However, moves to suppress the demonstrations began on Monday when the monks called on people to join them for a peaceful protest in Rangoon (prior to this monks had asked the public not to join in because, say some, they knew that it was easier for the military to use force against the public) and Tuesday saw all-day curfews which were defied in many places. Wednesday saw troops using batons and teargas against demonstrating monks. Thursday dawned with news about the overnight raids and arrests at monasteries. As the day progressed the guns have come out and commenced firing and at least nine casualties were reported. At such a time, Burma, its monks and its people need all the support they can get. And where is the rest of the world as this happens to Burma?

The world stands by today much as it stood by in 1988. The Security Council (stumped by China and Russia) continues to make ineffectual gestures and noises. China & Russia, permanent members of the Security Council, believe that this is an internal Burmese affair and thus, has no bearing on international security. China and India are two of the Burmese governments biggest pillars of support. China relies on Burmese natural gas resources. China has been implicated in enough of its own atrocities and supports plenty of despots around the world as long as they provide natural resources to China. Its "non-interference" in internal politics of other nations has resulted in the continuation of the Sudanese genocide. With reference to the current Burmese protests, it has called on "all parties" involved to exercise "restraint". Much as it did, I am sure, in Tienanmen.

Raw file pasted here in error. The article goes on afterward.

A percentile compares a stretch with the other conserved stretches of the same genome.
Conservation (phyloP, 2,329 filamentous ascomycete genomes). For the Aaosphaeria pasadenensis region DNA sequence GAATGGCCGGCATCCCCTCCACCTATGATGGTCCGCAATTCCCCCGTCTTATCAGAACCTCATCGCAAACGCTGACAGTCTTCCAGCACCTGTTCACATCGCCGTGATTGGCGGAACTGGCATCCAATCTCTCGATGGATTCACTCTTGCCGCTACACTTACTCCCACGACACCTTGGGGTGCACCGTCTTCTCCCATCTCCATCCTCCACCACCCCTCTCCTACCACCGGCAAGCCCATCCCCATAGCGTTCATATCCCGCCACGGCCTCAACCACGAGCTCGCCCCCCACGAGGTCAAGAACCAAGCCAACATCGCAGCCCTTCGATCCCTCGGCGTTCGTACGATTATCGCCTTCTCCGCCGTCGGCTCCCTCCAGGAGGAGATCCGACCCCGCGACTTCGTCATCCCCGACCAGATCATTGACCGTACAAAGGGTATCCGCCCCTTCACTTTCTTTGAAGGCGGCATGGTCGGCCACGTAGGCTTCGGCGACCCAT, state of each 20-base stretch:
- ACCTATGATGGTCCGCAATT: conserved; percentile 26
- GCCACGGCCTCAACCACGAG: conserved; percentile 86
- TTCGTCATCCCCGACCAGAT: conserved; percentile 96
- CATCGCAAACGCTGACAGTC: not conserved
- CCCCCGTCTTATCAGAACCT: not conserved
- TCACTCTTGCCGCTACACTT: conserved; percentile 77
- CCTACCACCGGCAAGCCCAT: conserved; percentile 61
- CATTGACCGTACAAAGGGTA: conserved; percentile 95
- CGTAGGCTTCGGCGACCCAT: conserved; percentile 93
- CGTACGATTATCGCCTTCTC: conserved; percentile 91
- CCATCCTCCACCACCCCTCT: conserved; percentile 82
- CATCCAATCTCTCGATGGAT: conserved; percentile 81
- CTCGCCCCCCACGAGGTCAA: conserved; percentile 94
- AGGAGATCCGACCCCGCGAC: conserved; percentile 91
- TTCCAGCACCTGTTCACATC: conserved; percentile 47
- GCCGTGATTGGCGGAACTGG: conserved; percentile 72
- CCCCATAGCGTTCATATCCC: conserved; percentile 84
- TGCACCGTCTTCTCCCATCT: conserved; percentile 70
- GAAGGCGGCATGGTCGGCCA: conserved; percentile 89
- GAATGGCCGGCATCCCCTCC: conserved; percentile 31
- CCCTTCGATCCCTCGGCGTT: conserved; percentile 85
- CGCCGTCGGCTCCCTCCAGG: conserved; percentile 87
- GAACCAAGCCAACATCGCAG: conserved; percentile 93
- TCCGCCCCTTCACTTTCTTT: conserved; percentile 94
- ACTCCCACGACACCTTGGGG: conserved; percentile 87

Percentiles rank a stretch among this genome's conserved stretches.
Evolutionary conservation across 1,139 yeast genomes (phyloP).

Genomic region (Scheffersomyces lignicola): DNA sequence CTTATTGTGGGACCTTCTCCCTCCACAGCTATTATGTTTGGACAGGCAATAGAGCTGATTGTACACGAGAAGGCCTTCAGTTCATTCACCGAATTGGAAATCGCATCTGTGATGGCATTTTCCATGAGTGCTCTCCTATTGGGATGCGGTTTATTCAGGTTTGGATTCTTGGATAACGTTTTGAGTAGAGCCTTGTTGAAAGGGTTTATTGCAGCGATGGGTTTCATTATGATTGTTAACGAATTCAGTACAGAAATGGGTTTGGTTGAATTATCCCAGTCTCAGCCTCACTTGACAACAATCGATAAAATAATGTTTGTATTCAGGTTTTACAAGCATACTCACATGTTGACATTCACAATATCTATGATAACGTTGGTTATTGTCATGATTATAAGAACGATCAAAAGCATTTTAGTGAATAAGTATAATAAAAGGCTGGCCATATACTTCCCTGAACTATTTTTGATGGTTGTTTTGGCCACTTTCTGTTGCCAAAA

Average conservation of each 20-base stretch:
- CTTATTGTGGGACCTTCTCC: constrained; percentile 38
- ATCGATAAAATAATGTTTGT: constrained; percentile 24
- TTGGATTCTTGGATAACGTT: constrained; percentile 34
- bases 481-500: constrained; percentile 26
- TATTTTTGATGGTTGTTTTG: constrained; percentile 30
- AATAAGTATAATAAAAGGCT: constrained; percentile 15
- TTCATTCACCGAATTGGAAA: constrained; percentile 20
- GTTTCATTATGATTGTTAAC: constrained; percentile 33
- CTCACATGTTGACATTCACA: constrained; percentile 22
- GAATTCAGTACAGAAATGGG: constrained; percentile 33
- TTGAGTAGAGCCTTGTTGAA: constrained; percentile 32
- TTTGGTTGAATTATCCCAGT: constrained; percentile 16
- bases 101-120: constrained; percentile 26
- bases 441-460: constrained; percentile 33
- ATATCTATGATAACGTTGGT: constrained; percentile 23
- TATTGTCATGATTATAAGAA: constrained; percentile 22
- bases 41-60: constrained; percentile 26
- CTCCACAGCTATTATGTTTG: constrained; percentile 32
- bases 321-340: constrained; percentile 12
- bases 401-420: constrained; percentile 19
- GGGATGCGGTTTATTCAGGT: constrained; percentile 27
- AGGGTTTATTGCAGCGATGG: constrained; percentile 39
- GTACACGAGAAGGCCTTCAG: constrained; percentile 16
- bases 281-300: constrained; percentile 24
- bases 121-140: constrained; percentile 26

India is inconsistent depending on which democratically elected administration sets foreign policy. In fact, the hypocrisy of India's democratically elected government stands (and has often stood) in stark contrast to its intellectuals and even its common citizenry. In a speech a few weeks ago, India's foreign minister Pranab Mukherjee (modeling himself on the speak no evil ape here) said "We have strategic and economic interests to protect in Burma. It is up to the Burmese people to struggle for democracy, it is their issue."